S.N. Hussain v. State of A.P (1972)
By: Robin Pandey Date: 01/03/2022
The accused/appellant a bus driver, was driving the bus in the winter morning reached the railway level crossing gate which was in charge a gateman and it was the duty of the gateman to close the gate when a train is expected to pass by. It is an admitted fact that at the time when the accused with his bus reached the level crossing the gate was open. At the time when the bus was entering the railway gate, it was going dead slow. The situation of the road and the level crossing would clearly go to show that no vehicle which is to negotiate two near bends and climb up a gradient can maintain high speed. The road was lined by babool trees, and therefore, a passing train coming from a distance was not visible from the bus. When the bus was already on the railway track, having noticed the approaching train, the driver decided to clear the track but the goods train dashed against the bus on the rear side with the result that the bus was thrown off causing serious injuries to the passengers. There were about 43 passengers in the bus. Out of these, one died on the spot, three died later in the in the hospital and about 21 other passengers received more o less severe injuries. The charge against the accused was that he was rash or negligent in crossing the railway track when a goods train was about to pass the gate.
He was neither rash nor negligent and the accident was unavoidable. He did not realize at all that a goods train was passing at the time and since the gate was open he crossed the railway crossing absolutely oblivious of the fact that a train was approaching.
Whether the accused was either rash or negligent to upheld his conviction under Section 304A IPC?
Lower Court's Decisions:
The trial court acquitted the accused but the High Court was of the opinion that the accused was both rash and negligent and accordingly convicted him and sentenced him to suffer rigorous imprisonment for two years under Section 304A IPC. The accused was guilty of criminal rashness because he “tried to negotiate the level crossing in a spirit of bravado and absolutely callous and unmindful of the consequences of the impending collision". The accused was guilty of criminal negligence because he had not taken note of the road signals. On either side of the railway track, some distance away, there were road signals which required a vehicle to stop, and the driver was at fault in not stopping vehicle. The accused should have first come to a dead stop at the road signal and made sure that there was no train on the railway line.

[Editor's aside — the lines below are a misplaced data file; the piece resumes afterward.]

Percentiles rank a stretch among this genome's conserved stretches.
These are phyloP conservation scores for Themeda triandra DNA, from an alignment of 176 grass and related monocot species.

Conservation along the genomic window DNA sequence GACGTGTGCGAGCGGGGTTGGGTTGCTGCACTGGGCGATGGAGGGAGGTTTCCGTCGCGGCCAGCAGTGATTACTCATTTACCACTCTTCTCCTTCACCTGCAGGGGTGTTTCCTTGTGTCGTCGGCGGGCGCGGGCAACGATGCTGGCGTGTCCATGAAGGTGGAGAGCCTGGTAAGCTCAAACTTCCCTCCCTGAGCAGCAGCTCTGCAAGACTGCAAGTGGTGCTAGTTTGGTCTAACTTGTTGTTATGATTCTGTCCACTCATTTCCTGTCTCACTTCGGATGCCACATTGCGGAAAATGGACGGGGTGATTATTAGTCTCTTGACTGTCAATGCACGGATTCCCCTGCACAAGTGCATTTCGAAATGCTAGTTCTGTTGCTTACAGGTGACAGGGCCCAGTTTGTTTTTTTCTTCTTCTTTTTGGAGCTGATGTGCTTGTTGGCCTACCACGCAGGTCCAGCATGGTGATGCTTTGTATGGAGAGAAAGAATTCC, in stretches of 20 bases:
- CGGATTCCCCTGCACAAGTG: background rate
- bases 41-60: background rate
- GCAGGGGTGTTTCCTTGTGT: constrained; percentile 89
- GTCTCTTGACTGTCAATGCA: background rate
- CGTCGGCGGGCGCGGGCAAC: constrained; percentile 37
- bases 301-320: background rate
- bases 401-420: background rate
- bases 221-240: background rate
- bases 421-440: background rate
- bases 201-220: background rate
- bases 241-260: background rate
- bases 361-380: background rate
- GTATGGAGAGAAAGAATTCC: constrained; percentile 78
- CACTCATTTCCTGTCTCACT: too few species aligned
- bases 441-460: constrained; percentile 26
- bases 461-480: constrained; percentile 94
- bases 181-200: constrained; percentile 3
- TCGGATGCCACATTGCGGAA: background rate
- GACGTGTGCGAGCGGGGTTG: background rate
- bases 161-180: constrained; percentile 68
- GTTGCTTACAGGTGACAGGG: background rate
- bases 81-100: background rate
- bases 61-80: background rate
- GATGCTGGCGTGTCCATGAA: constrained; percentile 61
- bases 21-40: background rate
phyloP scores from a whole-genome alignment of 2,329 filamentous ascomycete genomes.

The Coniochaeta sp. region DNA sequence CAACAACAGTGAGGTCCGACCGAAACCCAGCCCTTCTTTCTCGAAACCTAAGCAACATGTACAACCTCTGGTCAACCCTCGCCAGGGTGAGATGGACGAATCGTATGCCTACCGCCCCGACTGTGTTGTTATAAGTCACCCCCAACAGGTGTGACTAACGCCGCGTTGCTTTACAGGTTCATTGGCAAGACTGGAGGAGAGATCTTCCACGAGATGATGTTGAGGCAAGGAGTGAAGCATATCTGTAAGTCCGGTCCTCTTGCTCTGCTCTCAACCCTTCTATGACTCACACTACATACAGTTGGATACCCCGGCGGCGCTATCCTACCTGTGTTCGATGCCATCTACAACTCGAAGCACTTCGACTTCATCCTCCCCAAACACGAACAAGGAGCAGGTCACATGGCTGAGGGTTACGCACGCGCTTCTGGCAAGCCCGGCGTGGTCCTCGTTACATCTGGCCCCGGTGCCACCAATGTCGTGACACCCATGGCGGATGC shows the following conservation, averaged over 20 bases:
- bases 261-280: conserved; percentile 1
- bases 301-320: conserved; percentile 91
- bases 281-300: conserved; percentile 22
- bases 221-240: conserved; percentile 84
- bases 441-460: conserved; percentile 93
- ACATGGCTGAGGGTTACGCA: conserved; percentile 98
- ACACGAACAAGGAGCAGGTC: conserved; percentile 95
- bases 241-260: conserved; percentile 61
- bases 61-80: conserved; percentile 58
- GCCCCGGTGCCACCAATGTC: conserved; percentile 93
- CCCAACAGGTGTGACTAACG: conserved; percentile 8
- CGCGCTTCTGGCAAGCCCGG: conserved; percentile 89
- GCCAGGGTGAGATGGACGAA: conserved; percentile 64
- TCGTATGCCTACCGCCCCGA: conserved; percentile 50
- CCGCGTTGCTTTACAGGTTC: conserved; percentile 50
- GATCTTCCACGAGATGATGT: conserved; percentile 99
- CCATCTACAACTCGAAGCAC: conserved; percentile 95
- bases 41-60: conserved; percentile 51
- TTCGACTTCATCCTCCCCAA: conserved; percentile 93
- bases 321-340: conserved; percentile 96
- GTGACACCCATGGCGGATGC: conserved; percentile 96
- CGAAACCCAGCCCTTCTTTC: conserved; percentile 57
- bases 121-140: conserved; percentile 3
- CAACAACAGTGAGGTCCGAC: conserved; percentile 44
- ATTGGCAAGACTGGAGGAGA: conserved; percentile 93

Supreme Court's Observations:
Rashness consists in hazarding a dangerous or wanton act with the knowledge that it is so, and that it may cause injury. The criminality lies in such a running the risk of doing such an act with recklessness or indifference as to the consequences.
(2) Criminal negligence on the other hand, is the gross and culpable neglect or failure to exercise that reasonable and proper care and precaution to guard against injury either to the public generally or to an individual in particular, which having regard to all the circumstances out of which the charge has arisen, it was the imperative duty of the accused person to have adopted
(3) Culpable negligence lies in the failure to exercise reasonable and proper care and the extent of reasonableness will always depend upon the circumstance of each case.
This was a clear case of unavoidable accident because of the negligence of the gateman in keeping the gate open and inviting the vehicle to pass. The accused was not guilty of criminal negligence merely because he did not stop when the road signal wanted him to stop. It is very clear from the evidence that the driver received no warning either from the approaching train or from the passengers in the bus in sufficient time to save the collision. There was no question that the accused driving the bus in a spirit of bravado or adventure on seeing the rain after he crossed the track the best he could do was to drive as fast as he could in order to avoid the collision. This cannot be regarded either as bravado or adventure. It is, therefore, impossible to say on the evidence that the accused was criminally rash.